Monday, September 22, 2008

I'm Just Not an Alluring Girl

My first college job was way back when, in 1999. After attending Duke's work-study job fair for eager freshmen, I decided I would try my hand working at Duke Recycles. It sounded cool and idealistic, assisting in improving the university's recycling efforts. I lasted two days.

The assisting was a bit too hands on. My first day, I was outside in the hot sun in front of a huge mound of glass bottles and soda cans, hosing them down so they'd be clean enough to be recycled. My second day was spent in a garbage truck collecting the trash from recycling bins around campus. It may have been elitist, but I felt that I hadn't come to college to be a garbageman. After a brief flirtation with camera-work, taping Duke football practice sessions, I settled into a great three-year-long job at Duke Hospital, testing the hearing of newborn babies.

My first job in journalism school has been a similar flop. I started interning with Allure Magazine. Again, I lasted two days.

I had some doubts about a beauty magazine being the right fit for me. But the internship fell into my lap, so I went with it. The first day was quite interesting, with one editor walking around the office on a rampage, screaming and cursing. There were some choice expressions that I'd love to include here... but will choose not to out of a mixture of caution and fear. Very The Devil Wears Prada.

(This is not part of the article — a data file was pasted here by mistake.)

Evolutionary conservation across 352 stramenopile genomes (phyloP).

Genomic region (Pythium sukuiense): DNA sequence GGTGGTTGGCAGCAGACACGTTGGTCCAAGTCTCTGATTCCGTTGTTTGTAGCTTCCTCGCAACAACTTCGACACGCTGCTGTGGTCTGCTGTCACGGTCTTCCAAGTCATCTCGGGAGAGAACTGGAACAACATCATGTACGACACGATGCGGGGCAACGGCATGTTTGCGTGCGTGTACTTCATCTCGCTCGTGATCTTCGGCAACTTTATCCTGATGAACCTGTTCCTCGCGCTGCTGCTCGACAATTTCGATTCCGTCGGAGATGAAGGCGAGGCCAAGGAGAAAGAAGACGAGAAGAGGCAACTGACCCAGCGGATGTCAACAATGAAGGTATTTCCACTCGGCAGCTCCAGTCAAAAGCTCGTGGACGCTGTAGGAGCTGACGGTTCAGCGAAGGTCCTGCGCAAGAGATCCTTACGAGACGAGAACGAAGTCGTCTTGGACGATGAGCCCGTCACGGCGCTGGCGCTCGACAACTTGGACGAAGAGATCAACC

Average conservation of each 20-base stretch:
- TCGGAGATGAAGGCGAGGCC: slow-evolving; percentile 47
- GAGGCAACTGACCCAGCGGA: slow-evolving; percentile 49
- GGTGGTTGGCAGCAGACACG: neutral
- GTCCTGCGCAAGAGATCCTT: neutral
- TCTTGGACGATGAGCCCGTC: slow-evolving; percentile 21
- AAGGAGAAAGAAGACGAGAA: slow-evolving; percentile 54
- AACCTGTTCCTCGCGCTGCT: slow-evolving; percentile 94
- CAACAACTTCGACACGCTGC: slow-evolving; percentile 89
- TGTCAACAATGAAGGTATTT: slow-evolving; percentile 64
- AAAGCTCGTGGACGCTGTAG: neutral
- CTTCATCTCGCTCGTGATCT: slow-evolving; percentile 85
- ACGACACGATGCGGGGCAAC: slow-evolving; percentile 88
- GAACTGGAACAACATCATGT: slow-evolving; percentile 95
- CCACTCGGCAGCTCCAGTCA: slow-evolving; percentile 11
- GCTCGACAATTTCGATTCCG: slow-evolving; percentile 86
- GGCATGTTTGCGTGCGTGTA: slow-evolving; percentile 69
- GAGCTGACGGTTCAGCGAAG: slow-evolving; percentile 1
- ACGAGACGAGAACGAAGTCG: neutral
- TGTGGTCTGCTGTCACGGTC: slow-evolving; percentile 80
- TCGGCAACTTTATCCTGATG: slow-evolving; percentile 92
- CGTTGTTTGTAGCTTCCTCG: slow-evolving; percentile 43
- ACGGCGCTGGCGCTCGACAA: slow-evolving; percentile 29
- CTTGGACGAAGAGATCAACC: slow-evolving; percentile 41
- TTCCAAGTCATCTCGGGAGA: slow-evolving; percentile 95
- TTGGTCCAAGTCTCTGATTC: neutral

The second day, I was given a writing assignment for the December issue, which was awesome. But as I interviewed a beauty expert about manicure tips, it bothered me that hard-hitting journalism this was not.

So... onto the next thing. Interning at The Week! "All You Need to Know About Everything That Matters."

In other news, my journalism school is getting dinged for "backward thinking" by an undergraduate student on PBS Media Shift. I thought the merits of her original article were questionable. Poor sourcing, and written after just one meeting of the class. What kind of research is that?

But Romenesko picked it up and now it's getting quite a lot of buzz. We haven't discussed it much on campus, but I have a feeling a forum is coming soon. The general attitude among my friends in the graduate program is that the undergraduate student has poor judgment-- in a number of ways. And that we're at NYU J School to learn how to best tell stories, not how to Twitter. The cutting-edge fad stuff can be self-taught and has a limited shelf life. But the ability to craft a compelling narrative is an evergreen skill. That's what we're there for.

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